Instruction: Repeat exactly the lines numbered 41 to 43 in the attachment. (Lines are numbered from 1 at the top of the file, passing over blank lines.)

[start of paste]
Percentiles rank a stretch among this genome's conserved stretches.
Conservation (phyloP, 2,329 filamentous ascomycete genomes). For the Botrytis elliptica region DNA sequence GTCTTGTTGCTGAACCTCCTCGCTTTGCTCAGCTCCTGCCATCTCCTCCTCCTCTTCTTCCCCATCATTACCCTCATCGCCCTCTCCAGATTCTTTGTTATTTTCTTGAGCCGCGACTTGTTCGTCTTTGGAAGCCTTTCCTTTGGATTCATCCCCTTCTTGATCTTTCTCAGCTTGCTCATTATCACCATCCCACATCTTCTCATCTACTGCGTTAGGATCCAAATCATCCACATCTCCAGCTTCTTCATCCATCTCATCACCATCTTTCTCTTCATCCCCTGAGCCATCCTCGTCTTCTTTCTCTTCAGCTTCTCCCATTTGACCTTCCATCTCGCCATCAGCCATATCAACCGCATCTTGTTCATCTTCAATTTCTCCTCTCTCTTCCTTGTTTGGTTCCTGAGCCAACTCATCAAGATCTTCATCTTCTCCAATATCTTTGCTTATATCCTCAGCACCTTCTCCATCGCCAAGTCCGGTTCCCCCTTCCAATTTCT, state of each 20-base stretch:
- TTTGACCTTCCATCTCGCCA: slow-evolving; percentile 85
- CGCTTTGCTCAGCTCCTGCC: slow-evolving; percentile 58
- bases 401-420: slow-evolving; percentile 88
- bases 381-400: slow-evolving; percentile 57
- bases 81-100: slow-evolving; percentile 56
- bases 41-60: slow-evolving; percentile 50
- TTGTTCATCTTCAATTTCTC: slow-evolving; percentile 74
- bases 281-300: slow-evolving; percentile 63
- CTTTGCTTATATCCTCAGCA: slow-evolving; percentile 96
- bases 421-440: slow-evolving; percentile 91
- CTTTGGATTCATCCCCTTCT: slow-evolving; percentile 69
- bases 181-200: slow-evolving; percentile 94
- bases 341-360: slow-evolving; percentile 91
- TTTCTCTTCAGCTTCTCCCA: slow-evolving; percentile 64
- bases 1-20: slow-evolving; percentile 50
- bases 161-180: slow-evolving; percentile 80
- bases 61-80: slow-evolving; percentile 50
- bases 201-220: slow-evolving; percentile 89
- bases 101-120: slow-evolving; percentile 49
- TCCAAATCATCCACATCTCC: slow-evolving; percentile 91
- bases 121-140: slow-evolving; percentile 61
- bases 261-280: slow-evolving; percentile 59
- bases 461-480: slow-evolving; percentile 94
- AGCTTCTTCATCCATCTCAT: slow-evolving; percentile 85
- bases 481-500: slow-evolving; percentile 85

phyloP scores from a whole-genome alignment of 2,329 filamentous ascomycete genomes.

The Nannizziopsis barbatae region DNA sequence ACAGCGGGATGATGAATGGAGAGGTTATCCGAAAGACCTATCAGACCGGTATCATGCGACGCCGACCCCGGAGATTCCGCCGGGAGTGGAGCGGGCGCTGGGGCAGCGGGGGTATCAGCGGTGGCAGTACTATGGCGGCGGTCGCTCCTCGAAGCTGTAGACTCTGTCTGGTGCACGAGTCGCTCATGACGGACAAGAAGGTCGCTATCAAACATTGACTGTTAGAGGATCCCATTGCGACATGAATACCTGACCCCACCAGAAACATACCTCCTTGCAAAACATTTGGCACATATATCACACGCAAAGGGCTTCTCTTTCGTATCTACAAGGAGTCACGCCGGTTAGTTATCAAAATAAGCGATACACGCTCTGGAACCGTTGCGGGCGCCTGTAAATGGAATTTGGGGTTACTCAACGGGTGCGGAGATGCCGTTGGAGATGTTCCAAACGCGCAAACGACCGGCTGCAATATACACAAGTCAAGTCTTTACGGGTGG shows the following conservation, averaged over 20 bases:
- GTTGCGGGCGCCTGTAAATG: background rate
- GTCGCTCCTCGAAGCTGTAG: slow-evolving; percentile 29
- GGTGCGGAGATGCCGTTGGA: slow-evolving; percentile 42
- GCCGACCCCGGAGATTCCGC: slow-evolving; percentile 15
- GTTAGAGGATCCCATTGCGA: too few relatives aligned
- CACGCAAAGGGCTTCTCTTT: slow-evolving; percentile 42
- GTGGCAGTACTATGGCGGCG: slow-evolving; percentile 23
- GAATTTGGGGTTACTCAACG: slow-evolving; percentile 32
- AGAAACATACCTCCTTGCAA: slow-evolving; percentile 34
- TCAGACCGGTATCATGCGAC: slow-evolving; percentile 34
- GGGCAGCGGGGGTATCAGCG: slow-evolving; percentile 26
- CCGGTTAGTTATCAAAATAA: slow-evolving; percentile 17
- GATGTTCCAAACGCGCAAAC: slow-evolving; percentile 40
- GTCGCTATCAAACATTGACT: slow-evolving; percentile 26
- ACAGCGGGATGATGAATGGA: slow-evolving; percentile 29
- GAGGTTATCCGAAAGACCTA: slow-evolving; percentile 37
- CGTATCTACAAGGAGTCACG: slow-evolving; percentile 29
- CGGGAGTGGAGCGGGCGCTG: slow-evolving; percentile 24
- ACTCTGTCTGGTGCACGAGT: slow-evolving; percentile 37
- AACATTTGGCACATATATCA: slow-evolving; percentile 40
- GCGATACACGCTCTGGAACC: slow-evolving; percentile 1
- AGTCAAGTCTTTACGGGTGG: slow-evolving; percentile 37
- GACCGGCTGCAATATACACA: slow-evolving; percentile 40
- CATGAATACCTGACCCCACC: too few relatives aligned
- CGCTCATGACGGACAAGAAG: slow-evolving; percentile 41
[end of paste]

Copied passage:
- CCGGTTAGTTATCAAAATAA: slow-evolving; percentile 17
- GATGTTCCAAACGCGCAAAC: slow-evolving; percentile 40
- GTCGCTATCAAACATTGACT: slow-evolving; percentile 26